When several hundred of Reform Judaism's rabbis convened late last month to discuss their faith, they ended up adopting a new statement of principles designed to draw many of the "old ways" back into vogue among congregants.
They decided the movement has strayed too far from the Orthodox rituals and traditions -- like adhering to kosher food laws and wearing the traditional skull cap -- that for centuries gave Jews a unique sense of identity.In Utah, Rabbi Benny Zippel has seen a groundswell of this same search for identity in his own congregation, Bais Menachem, which was comprised seven years ago of only one family -- his.
Now about 200 families -- most of them Jewish -- call his congregation home, many of them "living cultural Judaism rather than the actual religion. My congregation is geared to anyone wanting to get further into Judaism. All of them are not necessarily religious now, but they're one more step toward it than they were before."
An ultraorthodox rabbi himself, Zippel sees an innate yearning in many Utah Jews who are looking for greater meaning in their personal lives through learning more about Judaism and its roots.
"I think people as a whole have made tremendous progress and different Jewish customs and rituals are a lot more observed and practiced now than they were seven years ago," he said.
For example, Zippel held the first public Hanukkah celebration in memory seven years ago in December during what most Utahns think of as the Christmas holiday season. "A public menorah lighting was something totally foreign and people were very hesitant and uncomfortable with it at best. Now it's reached a point that at this past Hanukkah we had about 500 people there."
People in general have a natural tendency to fear any sort of change, he said, "even though subconsciously they might know that is a change for the better and not the worse. Anything that involves a change is looked at somewhat cynically.
"Yet Judaism believes very much on focusing on the positive aspects of life, rather than on the negative. If you just bring to people's attention how important a public celebration is where we show our kids, family members, friends and neighbors how proud we are of our religion, people actually learn to get comfortable with that."
When he first moved to town, the idea that somebody should walk to synagogue on the Sabbath "was almost totally unheard of. Now there are several families in town that have relocated and come to live around the synagogue, specifically to be able to walk to services on the Sabbath."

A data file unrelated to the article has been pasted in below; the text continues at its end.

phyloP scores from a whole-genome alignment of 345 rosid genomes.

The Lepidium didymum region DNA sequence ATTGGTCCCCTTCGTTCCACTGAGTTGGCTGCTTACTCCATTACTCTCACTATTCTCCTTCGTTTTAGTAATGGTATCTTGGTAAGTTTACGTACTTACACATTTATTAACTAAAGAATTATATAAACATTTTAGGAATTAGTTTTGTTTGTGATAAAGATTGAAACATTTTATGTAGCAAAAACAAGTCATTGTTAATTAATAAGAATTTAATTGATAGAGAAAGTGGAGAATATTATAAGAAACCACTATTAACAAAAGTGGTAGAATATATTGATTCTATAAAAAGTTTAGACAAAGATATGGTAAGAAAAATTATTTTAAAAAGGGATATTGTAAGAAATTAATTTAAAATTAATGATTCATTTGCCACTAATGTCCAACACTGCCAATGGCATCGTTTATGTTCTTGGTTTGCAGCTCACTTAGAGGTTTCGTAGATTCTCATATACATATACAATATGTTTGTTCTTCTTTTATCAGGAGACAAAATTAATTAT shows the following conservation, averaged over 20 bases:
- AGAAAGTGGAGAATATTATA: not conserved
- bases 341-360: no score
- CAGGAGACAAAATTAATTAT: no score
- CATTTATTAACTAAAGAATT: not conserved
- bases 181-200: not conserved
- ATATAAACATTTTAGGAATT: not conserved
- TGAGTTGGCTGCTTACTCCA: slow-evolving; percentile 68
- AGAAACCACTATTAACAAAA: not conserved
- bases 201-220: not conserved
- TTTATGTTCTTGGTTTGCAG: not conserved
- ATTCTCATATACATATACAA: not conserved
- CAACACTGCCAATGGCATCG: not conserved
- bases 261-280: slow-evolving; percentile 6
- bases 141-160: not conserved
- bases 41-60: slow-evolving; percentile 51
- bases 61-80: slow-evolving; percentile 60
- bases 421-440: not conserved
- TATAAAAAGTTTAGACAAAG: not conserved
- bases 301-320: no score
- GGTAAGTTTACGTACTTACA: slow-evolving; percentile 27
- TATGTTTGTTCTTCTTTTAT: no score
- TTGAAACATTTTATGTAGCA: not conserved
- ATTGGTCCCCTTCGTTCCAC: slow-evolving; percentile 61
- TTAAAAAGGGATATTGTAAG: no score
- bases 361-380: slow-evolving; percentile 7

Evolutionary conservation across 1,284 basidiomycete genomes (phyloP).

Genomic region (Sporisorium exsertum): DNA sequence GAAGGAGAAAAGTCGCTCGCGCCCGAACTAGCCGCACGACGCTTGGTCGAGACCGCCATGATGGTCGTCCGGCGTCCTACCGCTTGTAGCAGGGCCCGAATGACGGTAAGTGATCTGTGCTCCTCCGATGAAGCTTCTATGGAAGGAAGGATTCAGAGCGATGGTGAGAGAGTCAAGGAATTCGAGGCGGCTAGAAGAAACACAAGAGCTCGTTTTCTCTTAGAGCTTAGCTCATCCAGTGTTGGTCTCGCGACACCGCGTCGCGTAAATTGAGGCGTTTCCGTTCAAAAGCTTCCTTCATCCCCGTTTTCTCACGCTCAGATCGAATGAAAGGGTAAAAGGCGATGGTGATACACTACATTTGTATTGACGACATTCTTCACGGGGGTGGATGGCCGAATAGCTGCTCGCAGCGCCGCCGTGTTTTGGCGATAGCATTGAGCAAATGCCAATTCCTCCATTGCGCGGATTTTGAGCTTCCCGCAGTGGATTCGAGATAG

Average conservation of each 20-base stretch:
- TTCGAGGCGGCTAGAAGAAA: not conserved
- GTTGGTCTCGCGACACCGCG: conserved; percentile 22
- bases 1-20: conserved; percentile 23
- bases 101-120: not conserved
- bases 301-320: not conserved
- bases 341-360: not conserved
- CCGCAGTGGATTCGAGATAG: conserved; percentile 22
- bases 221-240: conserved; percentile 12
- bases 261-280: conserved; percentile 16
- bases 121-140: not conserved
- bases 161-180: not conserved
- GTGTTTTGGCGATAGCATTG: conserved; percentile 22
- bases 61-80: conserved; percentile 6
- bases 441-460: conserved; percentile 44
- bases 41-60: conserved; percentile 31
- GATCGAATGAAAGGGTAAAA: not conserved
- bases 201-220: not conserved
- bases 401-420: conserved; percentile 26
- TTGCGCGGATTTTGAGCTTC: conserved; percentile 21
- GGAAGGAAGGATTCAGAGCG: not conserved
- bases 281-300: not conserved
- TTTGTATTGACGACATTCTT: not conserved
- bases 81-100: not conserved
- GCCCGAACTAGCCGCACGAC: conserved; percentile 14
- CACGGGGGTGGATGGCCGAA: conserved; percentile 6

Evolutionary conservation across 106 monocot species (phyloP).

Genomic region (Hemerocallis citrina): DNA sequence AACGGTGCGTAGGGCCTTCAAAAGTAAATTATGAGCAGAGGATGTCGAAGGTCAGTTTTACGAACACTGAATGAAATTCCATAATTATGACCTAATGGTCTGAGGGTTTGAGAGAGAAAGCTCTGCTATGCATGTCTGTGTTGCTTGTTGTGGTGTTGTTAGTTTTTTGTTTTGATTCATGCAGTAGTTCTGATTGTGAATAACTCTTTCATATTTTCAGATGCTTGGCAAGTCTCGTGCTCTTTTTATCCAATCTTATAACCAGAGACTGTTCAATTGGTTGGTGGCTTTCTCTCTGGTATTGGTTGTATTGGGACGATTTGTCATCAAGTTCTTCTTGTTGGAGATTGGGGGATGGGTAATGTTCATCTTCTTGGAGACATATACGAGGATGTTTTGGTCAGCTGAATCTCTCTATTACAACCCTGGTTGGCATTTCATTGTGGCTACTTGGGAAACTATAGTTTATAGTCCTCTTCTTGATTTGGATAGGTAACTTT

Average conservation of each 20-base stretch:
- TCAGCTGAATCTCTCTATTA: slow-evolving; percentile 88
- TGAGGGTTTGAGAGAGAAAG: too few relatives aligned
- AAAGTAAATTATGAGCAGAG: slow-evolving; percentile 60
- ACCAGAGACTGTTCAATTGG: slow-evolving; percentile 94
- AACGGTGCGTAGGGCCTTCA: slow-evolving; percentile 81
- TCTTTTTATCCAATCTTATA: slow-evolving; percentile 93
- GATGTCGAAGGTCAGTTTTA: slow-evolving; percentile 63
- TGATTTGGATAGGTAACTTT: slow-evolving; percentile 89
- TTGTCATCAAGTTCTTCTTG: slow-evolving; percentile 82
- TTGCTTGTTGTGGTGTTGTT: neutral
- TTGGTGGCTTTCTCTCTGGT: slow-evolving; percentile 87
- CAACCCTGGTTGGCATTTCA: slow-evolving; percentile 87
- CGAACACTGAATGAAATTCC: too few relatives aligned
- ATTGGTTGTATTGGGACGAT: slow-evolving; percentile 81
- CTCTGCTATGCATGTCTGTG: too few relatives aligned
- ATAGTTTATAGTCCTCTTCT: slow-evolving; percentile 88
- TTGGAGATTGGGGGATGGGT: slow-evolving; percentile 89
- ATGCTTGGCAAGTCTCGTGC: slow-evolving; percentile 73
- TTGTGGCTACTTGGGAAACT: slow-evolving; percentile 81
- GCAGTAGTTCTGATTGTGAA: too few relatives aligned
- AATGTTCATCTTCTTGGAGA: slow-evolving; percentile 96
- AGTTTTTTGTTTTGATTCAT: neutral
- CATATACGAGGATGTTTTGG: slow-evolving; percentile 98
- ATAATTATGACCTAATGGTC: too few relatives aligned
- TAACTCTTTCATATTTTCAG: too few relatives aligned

"The Torah teaches that one of the 39 actions that the Talmud brings down that a Jew is forbidden to engage in on the Sabbath is creating and igniting an electric spark." As ultraorthodox Jews, "we don't do anything associated with electricity on the Sabbath -- lights, TV, car. We walk rather than drive to services. If we want to visit, we just walk there together. Walking to synagogue on the sabbath is part of Judaism."
That type of strict adherence to a set of biblical proscriptions is what spawned the Conservative and Reform movements within Judaism in the first place. Those groups have modified such practices in their own ways over the past several decades, looking more toward the individual and each person's uniqueness as a major focal point.
Yet there is evidence that even among local Reform adherents -- Reform Judaism is the more 'liberal' of the two -- that the yearning for symbolic ritual and meaning Zippel sees in so many is being examined and, in some cases, acted on.
Eileen Hallet Stone, co-author of a recent book called, "Missing Stories" that examines the history of ethnic groups in Utah, believes there is "a kind of movement towards getting back to one's religion. More and more in today's way of life, people are craving stability. We live in a mobile environment rather than an extended family like we used to have. For that reason I think we're leaning toward community and religion to find maybe a connection with our roots."
While acknowledging that she's not particularly religious, Stone says she finds her own Judaism in that category.
Apparently, several other local Jewish women do as well. Stone was recently invited to join a local women's group called the Rosh Chodesh, women of all Jewish affiliations who meet once a month "to pray, remember and renew their mothers' rituals and to celebrate the cycles of the year and their lives."
While the feminist interpretation and application of some Jewish rituals may differ from Orthodox tradition, Stone says she sees it as another evidence of the need for connectedness within the wider Jewish community.
In a departure from the sometimes condemning stand many ultraOrthodox Jews take regarding other forms of Judaism, Zippel said his ministry "caters to needs of all Jews and all forms of Judaism. It's very unusual, but that's all part of the tremendous vision" that the founder of the Chabad Lubavitch movement, of which Zippel is a part, had.
In that spirit, Zippel has organized a retreat for the entire Jewish community June 9-10 in Park City. The focus will be on "the preciousness of every single Jew no matter where he or she may find himself," Zippel said.
For information, call Chabad Lubavitch of Utah at 467-7777.